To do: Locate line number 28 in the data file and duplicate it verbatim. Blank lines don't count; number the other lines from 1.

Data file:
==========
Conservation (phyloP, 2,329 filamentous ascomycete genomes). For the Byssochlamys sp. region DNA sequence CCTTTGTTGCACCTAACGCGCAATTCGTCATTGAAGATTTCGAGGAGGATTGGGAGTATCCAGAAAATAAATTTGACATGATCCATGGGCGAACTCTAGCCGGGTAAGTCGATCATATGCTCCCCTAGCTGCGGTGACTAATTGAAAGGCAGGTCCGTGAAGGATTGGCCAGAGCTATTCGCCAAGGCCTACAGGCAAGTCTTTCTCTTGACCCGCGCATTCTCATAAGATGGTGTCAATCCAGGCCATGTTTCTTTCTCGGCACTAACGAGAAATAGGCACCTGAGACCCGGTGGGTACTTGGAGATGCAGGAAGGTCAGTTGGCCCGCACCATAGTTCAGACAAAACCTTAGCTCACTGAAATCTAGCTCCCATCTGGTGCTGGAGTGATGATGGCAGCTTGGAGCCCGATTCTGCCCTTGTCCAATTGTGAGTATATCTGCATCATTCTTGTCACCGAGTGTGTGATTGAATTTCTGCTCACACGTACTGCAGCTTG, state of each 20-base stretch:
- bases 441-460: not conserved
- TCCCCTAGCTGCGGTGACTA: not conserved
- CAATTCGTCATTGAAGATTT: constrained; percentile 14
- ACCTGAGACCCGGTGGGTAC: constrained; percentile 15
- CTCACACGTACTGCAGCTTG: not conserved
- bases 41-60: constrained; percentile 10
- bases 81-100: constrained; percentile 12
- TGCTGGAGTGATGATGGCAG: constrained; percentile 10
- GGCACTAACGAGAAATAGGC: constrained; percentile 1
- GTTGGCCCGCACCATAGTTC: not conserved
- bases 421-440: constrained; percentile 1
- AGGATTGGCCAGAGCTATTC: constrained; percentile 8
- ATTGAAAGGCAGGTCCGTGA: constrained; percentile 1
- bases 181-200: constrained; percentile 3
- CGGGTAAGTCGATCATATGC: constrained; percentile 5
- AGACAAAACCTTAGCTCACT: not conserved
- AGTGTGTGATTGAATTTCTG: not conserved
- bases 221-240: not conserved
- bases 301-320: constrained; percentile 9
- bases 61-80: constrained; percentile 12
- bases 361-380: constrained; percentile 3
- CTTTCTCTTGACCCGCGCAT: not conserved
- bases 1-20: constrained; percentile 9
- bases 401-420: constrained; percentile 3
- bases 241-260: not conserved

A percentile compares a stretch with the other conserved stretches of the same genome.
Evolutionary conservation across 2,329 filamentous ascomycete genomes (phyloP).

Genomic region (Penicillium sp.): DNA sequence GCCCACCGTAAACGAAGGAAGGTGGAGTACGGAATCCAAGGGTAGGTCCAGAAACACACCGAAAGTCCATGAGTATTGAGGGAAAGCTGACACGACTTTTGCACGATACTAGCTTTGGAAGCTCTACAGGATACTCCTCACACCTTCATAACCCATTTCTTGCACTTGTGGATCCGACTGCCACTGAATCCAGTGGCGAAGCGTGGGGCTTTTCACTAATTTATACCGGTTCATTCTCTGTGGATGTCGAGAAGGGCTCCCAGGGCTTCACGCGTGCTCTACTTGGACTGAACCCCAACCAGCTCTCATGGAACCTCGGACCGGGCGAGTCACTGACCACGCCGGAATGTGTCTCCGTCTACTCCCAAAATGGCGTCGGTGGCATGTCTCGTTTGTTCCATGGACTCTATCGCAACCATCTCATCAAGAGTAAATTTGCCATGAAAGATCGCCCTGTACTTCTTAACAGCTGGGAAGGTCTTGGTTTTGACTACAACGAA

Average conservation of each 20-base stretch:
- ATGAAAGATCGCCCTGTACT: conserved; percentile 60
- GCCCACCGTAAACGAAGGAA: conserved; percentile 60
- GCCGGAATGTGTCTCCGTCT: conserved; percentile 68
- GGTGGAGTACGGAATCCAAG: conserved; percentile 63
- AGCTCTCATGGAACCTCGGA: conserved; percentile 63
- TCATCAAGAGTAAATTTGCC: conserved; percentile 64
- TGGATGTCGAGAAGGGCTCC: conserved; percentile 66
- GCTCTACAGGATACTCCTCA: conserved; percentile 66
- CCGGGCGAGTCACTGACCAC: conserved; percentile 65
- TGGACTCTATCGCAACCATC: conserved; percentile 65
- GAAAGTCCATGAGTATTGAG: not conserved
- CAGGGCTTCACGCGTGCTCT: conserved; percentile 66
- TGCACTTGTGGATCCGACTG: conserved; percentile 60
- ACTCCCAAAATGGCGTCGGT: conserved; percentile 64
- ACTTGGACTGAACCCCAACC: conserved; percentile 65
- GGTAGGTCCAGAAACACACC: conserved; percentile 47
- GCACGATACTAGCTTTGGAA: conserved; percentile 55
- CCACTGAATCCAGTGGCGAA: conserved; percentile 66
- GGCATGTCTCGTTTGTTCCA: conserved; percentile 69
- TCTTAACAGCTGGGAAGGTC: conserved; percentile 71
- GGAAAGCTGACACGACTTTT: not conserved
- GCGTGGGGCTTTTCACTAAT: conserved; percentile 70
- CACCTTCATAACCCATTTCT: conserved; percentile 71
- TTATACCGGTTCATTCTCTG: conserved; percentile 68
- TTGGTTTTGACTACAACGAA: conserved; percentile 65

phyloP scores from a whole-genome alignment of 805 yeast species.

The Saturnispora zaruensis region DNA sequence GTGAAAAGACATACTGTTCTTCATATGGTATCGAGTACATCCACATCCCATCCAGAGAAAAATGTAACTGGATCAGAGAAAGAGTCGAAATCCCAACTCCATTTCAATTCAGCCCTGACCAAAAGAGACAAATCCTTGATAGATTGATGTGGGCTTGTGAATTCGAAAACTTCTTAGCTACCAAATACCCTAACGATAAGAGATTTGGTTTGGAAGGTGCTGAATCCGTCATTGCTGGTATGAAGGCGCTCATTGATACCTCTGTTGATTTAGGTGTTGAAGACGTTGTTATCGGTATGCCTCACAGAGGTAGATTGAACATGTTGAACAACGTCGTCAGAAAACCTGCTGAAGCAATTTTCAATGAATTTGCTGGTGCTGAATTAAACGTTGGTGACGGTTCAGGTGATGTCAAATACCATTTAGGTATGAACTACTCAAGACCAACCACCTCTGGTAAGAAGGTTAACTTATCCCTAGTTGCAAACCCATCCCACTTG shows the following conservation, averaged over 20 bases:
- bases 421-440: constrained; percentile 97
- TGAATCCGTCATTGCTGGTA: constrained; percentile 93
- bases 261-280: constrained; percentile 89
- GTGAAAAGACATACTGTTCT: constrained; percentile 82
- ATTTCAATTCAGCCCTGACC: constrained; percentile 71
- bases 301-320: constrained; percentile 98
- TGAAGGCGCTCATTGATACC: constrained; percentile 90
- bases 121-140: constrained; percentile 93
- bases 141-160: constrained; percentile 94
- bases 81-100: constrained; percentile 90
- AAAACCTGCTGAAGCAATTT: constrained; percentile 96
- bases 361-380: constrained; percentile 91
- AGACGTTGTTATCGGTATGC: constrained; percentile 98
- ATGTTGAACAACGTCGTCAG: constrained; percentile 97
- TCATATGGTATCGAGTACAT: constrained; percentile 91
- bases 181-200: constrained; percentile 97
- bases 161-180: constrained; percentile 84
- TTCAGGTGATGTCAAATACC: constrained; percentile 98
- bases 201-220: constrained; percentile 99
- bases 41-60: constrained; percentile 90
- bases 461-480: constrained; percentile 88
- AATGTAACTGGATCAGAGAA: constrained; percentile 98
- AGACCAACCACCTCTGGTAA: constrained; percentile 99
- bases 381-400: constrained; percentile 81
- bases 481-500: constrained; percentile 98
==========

Evolutionary conservation across 2,329 filamentous ascomycete genomes (phyloP).